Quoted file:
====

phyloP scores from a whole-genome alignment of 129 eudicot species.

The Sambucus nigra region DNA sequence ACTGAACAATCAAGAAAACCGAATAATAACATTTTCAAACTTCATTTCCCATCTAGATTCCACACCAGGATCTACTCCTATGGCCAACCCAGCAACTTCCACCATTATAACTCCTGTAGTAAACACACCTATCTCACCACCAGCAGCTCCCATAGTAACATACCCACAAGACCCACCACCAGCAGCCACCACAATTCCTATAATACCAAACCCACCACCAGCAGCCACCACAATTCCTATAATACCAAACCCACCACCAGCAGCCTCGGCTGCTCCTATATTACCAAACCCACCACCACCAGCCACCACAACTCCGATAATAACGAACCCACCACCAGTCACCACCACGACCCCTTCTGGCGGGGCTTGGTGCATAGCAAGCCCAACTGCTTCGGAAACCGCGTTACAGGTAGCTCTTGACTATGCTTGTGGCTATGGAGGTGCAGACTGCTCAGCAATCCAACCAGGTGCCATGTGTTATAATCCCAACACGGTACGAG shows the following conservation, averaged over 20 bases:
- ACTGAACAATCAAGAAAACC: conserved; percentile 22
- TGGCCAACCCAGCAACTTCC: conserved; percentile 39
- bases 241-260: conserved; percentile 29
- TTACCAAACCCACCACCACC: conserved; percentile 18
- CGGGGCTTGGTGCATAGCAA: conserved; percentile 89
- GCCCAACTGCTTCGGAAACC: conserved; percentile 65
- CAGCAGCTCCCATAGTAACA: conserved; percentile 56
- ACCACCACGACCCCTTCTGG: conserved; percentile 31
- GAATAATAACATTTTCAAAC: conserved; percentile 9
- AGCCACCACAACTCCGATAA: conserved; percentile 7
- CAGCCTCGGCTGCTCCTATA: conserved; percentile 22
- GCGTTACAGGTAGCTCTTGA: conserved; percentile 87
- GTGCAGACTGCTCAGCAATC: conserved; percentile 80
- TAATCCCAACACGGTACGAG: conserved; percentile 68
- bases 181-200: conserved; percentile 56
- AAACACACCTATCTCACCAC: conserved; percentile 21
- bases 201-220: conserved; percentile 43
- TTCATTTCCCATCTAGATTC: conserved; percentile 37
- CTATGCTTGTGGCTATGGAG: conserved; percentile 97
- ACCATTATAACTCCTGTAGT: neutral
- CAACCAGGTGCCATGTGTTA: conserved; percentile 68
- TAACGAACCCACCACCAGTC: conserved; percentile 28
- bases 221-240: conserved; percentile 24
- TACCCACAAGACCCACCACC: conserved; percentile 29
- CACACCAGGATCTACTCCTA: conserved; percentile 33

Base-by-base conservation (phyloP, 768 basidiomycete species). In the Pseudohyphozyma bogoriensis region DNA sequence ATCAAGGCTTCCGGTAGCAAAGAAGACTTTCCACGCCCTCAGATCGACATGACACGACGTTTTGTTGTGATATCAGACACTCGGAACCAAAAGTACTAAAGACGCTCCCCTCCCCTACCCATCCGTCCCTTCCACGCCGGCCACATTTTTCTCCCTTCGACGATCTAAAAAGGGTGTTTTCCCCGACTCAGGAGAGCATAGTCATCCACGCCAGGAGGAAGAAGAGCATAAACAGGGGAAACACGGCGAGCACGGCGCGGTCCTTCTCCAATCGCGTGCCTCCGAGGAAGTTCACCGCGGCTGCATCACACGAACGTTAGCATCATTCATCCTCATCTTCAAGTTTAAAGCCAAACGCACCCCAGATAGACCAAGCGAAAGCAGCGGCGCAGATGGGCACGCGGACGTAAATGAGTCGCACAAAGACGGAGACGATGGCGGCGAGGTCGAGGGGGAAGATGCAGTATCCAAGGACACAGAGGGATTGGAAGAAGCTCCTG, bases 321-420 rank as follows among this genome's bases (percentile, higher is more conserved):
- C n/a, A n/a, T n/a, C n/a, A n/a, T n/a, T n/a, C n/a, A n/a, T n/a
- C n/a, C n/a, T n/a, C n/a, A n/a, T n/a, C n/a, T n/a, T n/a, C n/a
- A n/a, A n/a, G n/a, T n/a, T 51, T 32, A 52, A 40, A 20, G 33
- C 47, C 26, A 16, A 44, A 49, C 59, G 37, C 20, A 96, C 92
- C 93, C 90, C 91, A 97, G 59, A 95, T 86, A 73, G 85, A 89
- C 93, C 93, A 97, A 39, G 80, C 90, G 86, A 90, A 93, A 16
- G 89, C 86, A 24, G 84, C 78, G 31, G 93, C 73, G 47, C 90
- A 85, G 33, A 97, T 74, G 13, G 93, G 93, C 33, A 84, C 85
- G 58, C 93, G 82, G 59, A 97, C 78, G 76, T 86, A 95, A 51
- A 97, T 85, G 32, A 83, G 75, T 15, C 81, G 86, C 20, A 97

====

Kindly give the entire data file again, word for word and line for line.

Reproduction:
phyloP scores from a whole-genome alignment of 129 eudicot species.

The Sambucus nigra region DNA sequence ACTGAACAATCAAGAAAACCGAATAATAACATTTTCAAACTTCATTTCCCATCTAGATTCCACACCAGGATCTACTCCTATGGCCAACCCAGCAACTTCCACCATTATAACTCCTGTAGTAAACACACCTATCTCACCACCAGCAGCTCCCATAGTAACATACCCACAAGACCCACCACCAGCAGCCACCACAATTCCTATAATACCAAACCCACCACCAGCAGCCACCACAATTCCTATAATACCAAACCCACCACCAGCAGCCTCGGCTGCTCCTATATTACCAAACCCACCACCACCAGCCACCACAACTCCGATAATAACGAACCCACCACCAGTCACCACCACGACCCCTTCTGGCGGGGCTTGGTGCATAGCAAGCCCAACTGCTTCGGAAACCGCGTTACAGGTAGCTCTTGACTATGCTTGTGGCTATGGAGGTGCAGACTGCTCAGCAATCCAACCAGGTGCCATGTGTTATAATCCCAACACGGTACGAG shows the following conservation, averaged over 20 bases:
- ACTGAACAATCAAGAAAACC: conserved; percentile 22
- TGGCCAACCCAGCAACTTCC: conserved; percentile 39
- bases 241-260: conserved; percentile 29
- TTACCAAACCCACCACCACC: conserved; percentile 18
- CGGGGCTTGGTGCATAGCAA: conserved; percentile 89
- GCCCAACTGCTTCGGAAACC: conserved; percentile 65
- CAGCAGCTCCCATAGTAACA: conserved; percentile 56
- ACCACCACGACCCCTTCTGG: conserved; percentile 31
- GAATAATAACATTTTCAAAC: conserved; percentile 9
- AGCCACCACAACTCCGATAA: conserved; percentile 7
- CAGCCTCGGCTGCTCCTATA: conserved; percentile 22
- GCGTTACAGGTAGCTCTTGA: conserved; percentile 87
- GTGCAGACTGCTCAGCAATC: conserved; percentile 80
- TAATCCCAACACGGTACGAG: conserved; percentile 68
- bases 181-200: conserved; percentile 56
- AAACACACCTATCTCACCAC: conserved; percentile 21
- bases 201-220: conserved; percentile 43
- TTCATTTCCCATCTAGATTC: conserved; percentile 37
- CTATGCTTGTGGCTATGGAG: conserved; percentile 97
- ACCATTATAACTCCTGTAGT: neutral
- CAACCAGGTGCCATGTGTTA: conserved; percentile 68
- TAACGAACCCACCACCAGTC: conserved; percentile 28
- bases 221-240: conserved; percentile 24
- TACCCACAAGACCCACCACC: conserved; percentile 29
- CACACCAGGATCTACTCCTA: conserved; percentile 33

Base-by-base conservation (phyloP, 768 basidiomycete species). In the Pseudohyphozyma bogoriensis region DNA sequence ATCAAGGCTTCCGGTAGCAAAGAAGACTTTCCACGCCCTCAGATCGACATGACACGACGTTTTGTTGTGATATCAGACACTCGGAACCAAAAGTACTAAAGACGCTCCCCTCCCCTACCCATCCGTCCCTTCCACGCCGGCCACATTTTTCTCCCTTCGACGATCTAAAAAGGGTGTTTTCCCCGACTCAGGAGAGCATAGTCATCCACGCCAGGAGGAAGAAGAGCATAAACAGGGGAAACACGGCGAGCACGGCGCGGTCCTTCTCCAATCGCGTGCCTCCGAGGAAGTTCACCGCGGCTGCATCACACGAACGTTAGCATCATTCATCCTCATCTTCAAGTTTAAAGCCAAACGCACCCCAGATAGACCAAGCGAAAGCAGCGGCGCAGATGGGCACGCGGACGTAAATGAGTCGCACAAAGACGGAGACGATGGCGGCGAGGTCGAGGGGGAAGATGCAGTATCCAAGGACACAGAGGGATTGGAAGAAGCTCCTG, bases 321-420 rank as follows among this genome's bases (percentile, higher is more conserved):
- C n/a, A n/a, T n/a, C n/a, A n/a, T n/a, T n/a, C n/a, A n/a, T n/a
- C n/a, C n/a, T n/a, C n/a, A n/a, T n/a, C n/a, T n/a, T n/a, C n/a
- A n/a, A n/a, G n/a, T n/a, T 51, T 32, A 52, A 40, A 20, G 33
- C 47, C 26, A 16, A 44, A 49, C 59, G 37, C 20, A 96, C 92
- C 93, C 90, C 91, A 97, G 59, A 95, T 86, A 73, G 85, A 89
- C 93, C 93, A 97, A 39, G 80, C 90, G 86, A 90, A 93, A 16
- G 89, C 86, A 24, G 84, C 78, G 31, G 93, C 73, G 47, C 90
- A 85, G 33, A 97, T 74, G 13, G 93, G 93, C 33, A 84, C 85
- G 58, C 93, G 82, G 59, A 97, C 78, G 76, T 86, A 95, A 51
- A 97, T 85, G 32, A 83, G 75, T 15, C 81, G 86, C 20, A 97